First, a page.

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Zhi Finance » How to evaluate the company’s financial statements before investment?

How to evaluate the company’s financial statements before investment?

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If you want to learn how to evaluate financial statements before investing, this passage is certainly not enough, but we can tell you some basic concepts to help you understand financial statements and various figures.

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Before the official start, let me give you a piece of advice: it is easy to lose your savings by investing in stocks. Don’t rush to buy a stack of stocks with your hard-earned savings, let alone invest it in one stock, and control the stock at 10% of all investments. If you invest at least 12 stocks first to achieve diversification similar to that of public funds, you may be able to save a lot of money before investing in stocks. Finally, don’t trade frequently. For long-term holding of purchased stocks, the holding time is calculated by “year” instead of “hour”.

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Now, let’s learn some basic financial concepts:

  • 1. Income statement: income statement, also known as business operation statement, describes the income obtained by an enterprise over a period of time (usually settled annually or quarterly) and the costs incurred in the same period. Profit is directly reflected as “net income”.
  • 2. Balance sheet: A statement such as a balance sheet reflects an enterprise’s assets, liabilities, and owner’s equity. Assets are settled on the settlement date of the enterprise’s balance sheet, usually including cash, bank deposits, factories, equipment and other assets. The liabilities of enterprises are also listed, including accounts payable, accrued expenses, short-term liabilities and long-term liabilities, as well as other liabilities. Owner’s equity is the difference between assets and liabilities, usually listed under liabilities. Owner’s equity is the accounting value of shares held by shareholders. Note: The accounting value has little to do with the market value.
  • 3. Financial ratios: Financial analysts and investors often use many basic financial ratios to compare various enterprises and decide which one to buy and which to sell.
  • 4. Price/Yield: often called P/E ratio; Here, the price refers to the stock price, and the income refers to the profit per share. Divide the total profit of the enterprise by the total number of issued shares to obtain the income. If the stock price is $20 and the income is $1 per share, then the P/E ratio is 20/1 or 20. The economic situation will cause the average P/E ratio of the stock market to fluctuate sharply. The higher the number, the more expensive the share price is considered. Apple fans often say that although the stock price of Apple is more than 500 dollars, the stock is very cheap because its P/E ratio is low compared with other companies in related industries.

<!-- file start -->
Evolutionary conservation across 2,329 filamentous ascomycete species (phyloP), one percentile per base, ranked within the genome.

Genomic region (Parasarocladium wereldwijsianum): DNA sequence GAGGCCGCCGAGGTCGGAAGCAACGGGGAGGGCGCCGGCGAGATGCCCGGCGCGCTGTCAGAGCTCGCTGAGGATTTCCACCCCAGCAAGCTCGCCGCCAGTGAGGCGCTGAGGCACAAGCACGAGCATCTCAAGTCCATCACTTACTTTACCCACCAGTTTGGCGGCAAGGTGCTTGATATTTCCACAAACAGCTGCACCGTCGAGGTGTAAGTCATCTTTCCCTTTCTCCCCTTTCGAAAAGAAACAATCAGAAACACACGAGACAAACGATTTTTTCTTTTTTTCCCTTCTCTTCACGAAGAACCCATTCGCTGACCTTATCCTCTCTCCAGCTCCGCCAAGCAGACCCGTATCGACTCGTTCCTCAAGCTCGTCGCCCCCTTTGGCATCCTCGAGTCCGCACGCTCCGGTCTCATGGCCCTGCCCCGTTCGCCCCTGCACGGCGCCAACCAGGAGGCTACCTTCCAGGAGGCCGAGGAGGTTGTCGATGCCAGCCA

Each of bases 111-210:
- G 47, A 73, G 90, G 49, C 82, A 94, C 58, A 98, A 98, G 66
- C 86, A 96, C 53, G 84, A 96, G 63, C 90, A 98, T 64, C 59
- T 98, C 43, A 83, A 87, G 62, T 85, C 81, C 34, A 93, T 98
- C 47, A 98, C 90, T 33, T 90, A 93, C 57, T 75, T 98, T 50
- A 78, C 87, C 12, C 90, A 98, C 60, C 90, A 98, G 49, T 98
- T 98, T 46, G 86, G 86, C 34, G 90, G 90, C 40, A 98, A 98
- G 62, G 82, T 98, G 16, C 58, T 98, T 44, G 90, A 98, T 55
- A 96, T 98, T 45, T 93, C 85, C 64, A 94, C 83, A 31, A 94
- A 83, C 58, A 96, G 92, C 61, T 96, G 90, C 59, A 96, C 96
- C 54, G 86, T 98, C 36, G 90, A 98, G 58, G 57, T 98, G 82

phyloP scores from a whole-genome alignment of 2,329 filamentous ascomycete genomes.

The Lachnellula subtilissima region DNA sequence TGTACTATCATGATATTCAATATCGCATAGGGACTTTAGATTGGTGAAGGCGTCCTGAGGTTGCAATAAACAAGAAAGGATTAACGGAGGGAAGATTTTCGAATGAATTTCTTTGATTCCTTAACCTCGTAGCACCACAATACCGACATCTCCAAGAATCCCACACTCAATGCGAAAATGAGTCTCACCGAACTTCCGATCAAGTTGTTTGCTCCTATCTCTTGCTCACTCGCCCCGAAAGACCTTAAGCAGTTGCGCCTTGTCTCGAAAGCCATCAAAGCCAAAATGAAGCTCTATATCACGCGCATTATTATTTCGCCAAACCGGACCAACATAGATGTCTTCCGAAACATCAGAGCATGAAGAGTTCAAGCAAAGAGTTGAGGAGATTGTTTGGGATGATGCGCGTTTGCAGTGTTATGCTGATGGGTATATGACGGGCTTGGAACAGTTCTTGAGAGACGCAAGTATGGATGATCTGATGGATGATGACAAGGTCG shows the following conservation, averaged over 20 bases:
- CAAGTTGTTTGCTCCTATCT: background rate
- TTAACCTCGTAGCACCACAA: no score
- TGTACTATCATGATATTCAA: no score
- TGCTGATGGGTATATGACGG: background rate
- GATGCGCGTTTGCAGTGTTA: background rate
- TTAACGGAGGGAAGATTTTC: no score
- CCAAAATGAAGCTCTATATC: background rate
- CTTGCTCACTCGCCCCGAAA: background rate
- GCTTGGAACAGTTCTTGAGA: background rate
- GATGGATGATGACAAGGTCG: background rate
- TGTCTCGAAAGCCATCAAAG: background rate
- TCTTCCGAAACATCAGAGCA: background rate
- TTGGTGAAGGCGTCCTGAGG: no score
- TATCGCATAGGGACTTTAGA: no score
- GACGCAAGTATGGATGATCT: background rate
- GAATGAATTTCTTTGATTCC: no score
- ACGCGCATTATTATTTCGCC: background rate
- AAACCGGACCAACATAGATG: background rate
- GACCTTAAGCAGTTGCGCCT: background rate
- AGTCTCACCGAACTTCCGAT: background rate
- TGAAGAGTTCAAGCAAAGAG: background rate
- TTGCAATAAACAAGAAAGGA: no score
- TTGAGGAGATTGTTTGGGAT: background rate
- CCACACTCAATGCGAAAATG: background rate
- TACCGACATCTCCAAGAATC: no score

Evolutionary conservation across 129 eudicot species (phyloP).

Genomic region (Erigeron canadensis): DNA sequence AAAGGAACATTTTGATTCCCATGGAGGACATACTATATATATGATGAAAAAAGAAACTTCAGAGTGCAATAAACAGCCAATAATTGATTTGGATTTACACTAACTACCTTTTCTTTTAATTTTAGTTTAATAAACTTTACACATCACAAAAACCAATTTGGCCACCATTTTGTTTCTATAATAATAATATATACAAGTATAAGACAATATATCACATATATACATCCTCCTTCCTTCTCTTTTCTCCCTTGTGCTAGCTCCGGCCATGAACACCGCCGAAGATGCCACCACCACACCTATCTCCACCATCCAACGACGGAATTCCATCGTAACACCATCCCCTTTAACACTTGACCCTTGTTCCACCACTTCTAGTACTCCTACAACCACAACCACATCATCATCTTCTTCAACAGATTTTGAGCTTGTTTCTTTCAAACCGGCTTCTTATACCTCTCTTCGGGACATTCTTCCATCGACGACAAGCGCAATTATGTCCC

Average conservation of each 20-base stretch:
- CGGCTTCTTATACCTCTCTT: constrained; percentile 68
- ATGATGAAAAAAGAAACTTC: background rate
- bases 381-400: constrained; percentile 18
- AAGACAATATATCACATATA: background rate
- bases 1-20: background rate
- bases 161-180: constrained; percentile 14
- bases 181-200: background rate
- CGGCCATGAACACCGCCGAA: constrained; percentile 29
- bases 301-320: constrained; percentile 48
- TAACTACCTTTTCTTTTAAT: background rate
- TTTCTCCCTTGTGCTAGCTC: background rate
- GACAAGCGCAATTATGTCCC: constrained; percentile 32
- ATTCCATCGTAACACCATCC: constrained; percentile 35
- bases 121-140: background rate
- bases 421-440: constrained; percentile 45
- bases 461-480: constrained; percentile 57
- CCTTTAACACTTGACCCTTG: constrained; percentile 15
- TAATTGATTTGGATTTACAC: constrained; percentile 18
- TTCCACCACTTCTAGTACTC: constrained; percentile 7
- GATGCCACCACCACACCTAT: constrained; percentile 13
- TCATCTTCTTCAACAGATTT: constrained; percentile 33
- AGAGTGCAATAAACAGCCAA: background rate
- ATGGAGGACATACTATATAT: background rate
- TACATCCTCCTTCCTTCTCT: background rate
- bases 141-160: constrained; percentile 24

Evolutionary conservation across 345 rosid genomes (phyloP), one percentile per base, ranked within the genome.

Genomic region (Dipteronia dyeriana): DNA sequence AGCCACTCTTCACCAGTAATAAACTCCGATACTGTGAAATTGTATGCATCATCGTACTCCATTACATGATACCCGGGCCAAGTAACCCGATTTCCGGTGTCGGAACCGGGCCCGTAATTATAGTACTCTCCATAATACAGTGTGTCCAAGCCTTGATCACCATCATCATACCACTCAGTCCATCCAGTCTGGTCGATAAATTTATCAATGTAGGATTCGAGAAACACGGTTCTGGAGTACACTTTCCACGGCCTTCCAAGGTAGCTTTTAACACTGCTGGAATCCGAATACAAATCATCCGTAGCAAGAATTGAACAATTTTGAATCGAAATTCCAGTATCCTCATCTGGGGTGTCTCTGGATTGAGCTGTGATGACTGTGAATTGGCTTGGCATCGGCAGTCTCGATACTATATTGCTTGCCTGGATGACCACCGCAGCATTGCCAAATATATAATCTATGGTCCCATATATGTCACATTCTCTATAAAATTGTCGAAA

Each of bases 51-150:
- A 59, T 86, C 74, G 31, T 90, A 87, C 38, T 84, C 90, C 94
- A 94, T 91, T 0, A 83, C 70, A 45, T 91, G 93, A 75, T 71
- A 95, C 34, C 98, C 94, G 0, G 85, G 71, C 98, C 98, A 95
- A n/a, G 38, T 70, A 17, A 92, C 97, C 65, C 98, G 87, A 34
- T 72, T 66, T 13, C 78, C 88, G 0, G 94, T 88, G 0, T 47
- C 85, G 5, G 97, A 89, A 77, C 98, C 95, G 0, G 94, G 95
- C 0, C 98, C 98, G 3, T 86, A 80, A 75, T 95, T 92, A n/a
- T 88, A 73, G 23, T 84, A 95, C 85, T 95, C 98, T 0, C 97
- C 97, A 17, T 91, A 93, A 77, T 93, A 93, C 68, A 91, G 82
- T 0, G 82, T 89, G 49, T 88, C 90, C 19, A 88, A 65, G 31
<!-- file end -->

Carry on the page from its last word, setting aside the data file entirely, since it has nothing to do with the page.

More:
• 5. Debt to equity swap: Debt to equity swap ratio refers to the ratio of total liabilities to total equity of an enterprise. Because of the strict supervision and obvious support of the Federal Deposit Insurance Corporation (FDIC), American banks have a very high debt to equity ratio. Many technology companies with high profit margins have almost no debt, and the debt to equity ratio is also very low. Comparing the debt to equity ratio of different enterprises in the same industry is helpful to understand the health of enterprises.
  • 6. Profit rate: the profit rate is equal to the net profit of an enterprise divided by its total sales or total income, and then multiplied by 100%. The profit margin varies greatly with different industries and different stages of economic cycle. Comparing the current and past interest rates of an enterprise and the profit margins of its peers can better understand the performance of the enterprise.

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There are countless relevant information on the Internet. Most stock brokerage companies with online trading platforms can present such information in a form that is easy to query. In fact, they still have a lot of such information. You can learn more about the enterprises you really like. MSN Finance is an independent and popular website.

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Remember: learning to interpret financial statements is very important, but it is only a part of learning to speculate in stocks.